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A man gestures at healthcare workers at the Altamont Care Community on Mother's Day, May 10, 2020 in Toronto.

Cole Burston/Getty Images

Seniors’ residences in Ontario operated by hospitals are on the hook for all expenses associated with mandatory management orders imposed by the province, but not for assistance from the Canadian military.

The Ontario government has ordered hospitals to take over nine homes in the province struggling with outbreaks of COVID-19. Hospitals awarded the temporary management contracts told The Globe and Mail that owners of the homes are responsible for the hospitals’ day-to-day expenses, including for staffing and supplies.

The nine homes are owned by some of the biggest players in the private, for-profit long-term care sector, including Sienna Senior Living Inc. and Revera Inc. So far, 447 residents of these homes have died of the virus, accounting for one in four long-term care fatalities in Ontario, according to the provincial Ministry of Long-Term Care.

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The federal government has also deployed the Canadian Armed Forces to six of these homes, at the request of Premier Doug Ford. The military’s engagement was set to end on Friday, but the province is in talks to have them extend their stay, Long-Term Care Minister Merrilee Fullerton said on Thursday. “Clearly, the military is not leaving the homes tomorrow."

The federal government does not plan to bill the province or the homes for its assistance. “On requests for assistance, there is no cost recovery,” Mary-Liz Power, press secretary to Public Safety Minister Bill Blair, said in an e-mail to The Globe.

The Ontario government issued the first mandatory management order on May 25 to Southlake Regional Health Centre in Newmarket. The hospital is now two weeks into a 90-day contract at River Glen Haven Nursing Home in Sutton, north of Toronto, where 32 residents in the 119-bed home have died of the virus, according to the Long-Term Care Ministry.

“As part of that order, the owners of the home are obligated to assume any costs Southlake incurs that are necessary for us to fulfill our mandate as temporary manager,” hospital spokeswoman Kathryn Perrier said in an e-mail statement to The Globe.

All but one of the nine homes subject to the management orders are older facilities, where up to four residents share a room and one bathroom. They are classified as "C" homes, meaning they meet the Ministry of Long-Term Care’s 1972 design standards.

The exception is Woodbridge Vista Care Community, which is classified as a “New” home. It was built in 2004, and all of its 224 beds are housed in either single or double rooms.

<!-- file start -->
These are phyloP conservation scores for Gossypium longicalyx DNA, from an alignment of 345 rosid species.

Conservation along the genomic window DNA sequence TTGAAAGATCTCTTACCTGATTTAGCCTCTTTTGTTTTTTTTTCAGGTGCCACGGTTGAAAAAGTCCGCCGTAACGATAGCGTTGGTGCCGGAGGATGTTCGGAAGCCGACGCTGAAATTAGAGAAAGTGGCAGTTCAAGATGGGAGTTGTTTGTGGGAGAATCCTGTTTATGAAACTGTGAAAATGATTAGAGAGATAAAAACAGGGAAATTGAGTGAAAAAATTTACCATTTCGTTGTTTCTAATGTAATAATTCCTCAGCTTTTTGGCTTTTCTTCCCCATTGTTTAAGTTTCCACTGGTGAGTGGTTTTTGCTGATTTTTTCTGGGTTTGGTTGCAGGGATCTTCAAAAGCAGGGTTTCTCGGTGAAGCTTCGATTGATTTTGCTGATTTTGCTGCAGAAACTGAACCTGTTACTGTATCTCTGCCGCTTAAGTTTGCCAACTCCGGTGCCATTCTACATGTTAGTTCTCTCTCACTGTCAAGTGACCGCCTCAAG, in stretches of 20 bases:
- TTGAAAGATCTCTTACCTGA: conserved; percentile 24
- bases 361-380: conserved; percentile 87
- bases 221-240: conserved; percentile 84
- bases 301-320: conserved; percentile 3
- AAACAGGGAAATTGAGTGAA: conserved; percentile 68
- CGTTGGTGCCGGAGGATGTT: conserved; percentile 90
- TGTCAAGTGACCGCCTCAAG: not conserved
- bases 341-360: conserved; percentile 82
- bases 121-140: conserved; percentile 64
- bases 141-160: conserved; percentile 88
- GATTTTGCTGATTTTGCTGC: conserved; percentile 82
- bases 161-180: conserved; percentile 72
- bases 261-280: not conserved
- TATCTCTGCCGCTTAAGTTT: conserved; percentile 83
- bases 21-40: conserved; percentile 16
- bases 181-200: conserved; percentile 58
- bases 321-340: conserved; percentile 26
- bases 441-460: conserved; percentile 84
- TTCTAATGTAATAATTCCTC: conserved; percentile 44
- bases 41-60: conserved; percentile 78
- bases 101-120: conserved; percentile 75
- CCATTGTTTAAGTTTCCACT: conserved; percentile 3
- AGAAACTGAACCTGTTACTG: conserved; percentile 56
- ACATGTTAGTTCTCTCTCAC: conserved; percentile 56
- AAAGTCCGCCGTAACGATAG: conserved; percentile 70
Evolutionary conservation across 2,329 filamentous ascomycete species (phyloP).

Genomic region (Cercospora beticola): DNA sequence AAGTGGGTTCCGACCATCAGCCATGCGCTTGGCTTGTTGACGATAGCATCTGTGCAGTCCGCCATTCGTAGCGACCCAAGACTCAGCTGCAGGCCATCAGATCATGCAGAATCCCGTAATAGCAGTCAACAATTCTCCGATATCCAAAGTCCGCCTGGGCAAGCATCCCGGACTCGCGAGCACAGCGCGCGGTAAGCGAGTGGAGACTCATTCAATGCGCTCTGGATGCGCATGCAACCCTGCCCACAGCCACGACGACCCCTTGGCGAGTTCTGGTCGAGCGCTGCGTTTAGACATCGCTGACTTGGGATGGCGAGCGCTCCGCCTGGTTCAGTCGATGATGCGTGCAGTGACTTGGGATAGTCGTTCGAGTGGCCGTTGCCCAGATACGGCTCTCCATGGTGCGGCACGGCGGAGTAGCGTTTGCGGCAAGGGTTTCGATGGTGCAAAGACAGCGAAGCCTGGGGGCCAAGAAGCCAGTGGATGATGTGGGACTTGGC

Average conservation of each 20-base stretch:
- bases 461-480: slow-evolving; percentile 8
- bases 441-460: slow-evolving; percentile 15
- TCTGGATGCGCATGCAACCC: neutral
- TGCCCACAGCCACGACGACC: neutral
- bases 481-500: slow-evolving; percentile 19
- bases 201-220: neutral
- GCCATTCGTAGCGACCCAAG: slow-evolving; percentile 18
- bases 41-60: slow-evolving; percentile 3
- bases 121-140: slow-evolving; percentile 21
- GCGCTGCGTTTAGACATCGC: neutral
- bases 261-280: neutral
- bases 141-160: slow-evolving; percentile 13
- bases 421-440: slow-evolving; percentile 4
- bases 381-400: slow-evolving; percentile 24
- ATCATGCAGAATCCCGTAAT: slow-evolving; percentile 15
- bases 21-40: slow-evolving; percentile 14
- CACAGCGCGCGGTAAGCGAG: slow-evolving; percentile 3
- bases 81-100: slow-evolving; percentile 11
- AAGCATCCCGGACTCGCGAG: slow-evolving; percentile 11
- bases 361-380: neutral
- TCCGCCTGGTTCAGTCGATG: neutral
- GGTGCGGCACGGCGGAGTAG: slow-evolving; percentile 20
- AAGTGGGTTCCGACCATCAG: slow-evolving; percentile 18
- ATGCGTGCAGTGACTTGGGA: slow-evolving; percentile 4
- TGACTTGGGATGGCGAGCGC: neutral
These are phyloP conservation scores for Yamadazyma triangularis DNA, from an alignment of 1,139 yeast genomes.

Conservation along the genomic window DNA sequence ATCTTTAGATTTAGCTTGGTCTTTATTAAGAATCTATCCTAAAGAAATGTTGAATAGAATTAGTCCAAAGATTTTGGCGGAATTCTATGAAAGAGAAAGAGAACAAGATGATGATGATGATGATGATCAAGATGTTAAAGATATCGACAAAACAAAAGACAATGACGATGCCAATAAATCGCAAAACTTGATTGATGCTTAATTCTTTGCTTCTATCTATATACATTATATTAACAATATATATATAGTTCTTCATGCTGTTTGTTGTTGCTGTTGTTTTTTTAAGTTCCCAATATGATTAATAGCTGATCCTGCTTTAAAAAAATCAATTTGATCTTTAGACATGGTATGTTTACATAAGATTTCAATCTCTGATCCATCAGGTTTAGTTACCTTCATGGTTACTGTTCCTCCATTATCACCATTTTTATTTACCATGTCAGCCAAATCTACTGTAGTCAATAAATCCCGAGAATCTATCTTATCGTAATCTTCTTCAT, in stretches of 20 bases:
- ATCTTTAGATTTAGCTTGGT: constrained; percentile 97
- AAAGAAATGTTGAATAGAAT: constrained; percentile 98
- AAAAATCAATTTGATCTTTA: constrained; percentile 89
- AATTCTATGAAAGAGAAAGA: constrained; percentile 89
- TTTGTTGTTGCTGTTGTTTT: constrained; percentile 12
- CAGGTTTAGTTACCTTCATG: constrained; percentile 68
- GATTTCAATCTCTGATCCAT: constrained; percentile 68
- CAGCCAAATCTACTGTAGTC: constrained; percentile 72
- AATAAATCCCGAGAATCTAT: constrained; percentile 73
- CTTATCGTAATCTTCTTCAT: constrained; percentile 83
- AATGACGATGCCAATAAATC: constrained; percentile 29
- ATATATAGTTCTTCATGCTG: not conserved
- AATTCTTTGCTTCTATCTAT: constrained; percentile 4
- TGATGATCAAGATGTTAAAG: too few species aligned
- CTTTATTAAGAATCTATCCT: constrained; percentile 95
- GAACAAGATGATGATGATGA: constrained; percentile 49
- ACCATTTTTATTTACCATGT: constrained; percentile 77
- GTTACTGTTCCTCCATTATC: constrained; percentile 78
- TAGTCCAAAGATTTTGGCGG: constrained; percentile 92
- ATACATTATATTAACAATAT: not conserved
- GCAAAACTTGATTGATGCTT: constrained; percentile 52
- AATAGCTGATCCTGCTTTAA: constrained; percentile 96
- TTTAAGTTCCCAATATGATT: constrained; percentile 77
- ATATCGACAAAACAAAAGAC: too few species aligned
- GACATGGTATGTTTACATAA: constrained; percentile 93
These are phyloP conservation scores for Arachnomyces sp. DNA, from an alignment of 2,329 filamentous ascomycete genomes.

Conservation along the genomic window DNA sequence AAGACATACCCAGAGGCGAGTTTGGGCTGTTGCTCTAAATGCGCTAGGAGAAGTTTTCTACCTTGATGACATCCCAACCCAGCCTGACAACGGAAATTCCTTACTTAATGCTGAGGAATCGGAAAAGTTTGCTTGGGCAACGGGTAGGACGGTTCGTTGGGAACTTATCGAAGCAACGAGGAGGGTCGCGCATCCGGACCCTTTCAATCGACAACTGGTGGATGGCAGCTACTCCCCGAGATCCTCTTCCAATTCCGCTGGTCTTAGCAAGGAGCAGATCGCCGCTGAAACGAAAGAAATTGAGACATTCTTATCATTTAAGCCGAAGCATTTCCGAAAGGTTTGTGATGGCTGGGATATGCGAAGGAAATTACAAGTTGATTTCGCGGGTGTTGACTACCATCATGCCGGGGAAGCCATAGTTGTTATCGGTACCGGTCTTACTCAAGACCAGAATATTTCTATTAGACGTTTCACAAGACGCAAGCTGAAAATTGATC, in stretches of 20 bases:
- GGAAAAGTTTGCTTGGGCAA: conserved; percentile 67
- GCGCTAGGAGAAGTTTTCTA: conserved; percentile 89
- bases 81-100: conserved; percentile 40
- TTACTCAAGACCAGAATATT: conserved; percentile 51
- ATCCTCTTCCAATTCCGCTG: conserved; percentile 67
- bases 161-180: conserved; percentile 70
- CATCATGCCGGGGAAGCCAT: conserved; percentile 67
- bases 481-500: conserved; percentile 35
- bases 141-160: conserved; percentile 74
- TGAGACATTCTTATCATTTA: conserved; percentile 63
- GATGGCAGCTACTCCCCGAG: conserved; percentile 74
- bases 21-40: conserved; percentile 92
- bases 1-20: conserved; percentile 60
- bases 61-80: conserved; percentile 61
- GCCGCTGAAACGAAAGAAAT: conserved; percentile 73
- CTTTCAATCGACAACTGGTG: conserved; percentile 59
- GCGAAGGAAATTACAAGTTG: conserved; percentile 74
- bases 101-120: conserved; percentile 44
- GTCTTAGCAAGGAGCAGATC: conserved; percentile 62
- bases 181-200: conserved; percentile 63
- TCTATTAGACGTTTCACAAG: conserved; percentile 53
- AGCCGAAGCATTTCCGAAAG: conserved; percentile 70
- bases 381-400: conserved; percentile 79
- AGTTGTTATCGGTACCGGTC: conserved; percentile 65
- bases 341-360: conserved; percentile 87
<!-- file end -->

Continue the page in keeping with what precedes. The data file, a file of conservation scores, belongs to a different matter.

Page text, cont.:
Woodbridge is one of three homes owned and operated by Sienna that has been taken over by a hospital. Ms. Fullerton said ministry inspectors are investigating the circumstances surrounding a resident who died of exhaustion caused by malnutrition.

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The other two Sienna homes are Altamont Care Community and Camilla Care Community. All three are in the Greater Toronto Area.

Altamont was featured in an Armed Forces report detailing horrific conditions at five long-term care homes in Ontario, ranging from poor infection control practices to the abuse and neglect of residents.

Peel Regional Police have launched a criminal investigation into a whistle-blower’s allegations of elder abuse at Camilla Care. The whistle-blower was part of a team from Trillium Health Partners sent in to Camilla in late April to help deal with a COVID-19 outbreak at the home, where 68 of 236 residents have died.

Trillium has since taken over management of the home.

The other homes under hospital management are: Downsview Long Term Care Centre; Eatonville Care Centre and Hawthorne Place Care Centre, which are both owned by Toronto-based Rykka Care Centres; Orchard Villa in Pickering; and Forest Heights Long Term Care Centre in Kitchener, which is owned by Revera.

“We anticipate reimbursing the hospital for their direct expenses as a result of this partnership,” said Linda Calabrese, a vice-president at Responsive Management Inc., manager of Eatonville and Hawthorne.

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The military is currently assisting at Altamont, Eatonville, Hawthorne, Woodbridge and Downsview. It withdrew from Orchard Villa on June 4.

- With a file from Laura Stone

Editor’s note: June 11, 2020: Due to an editing error, an earlier headline on this story was incorrect. It is the long-term care owners, not the hospitals, who must foot the bill for emergency pandemic costs in their homes.

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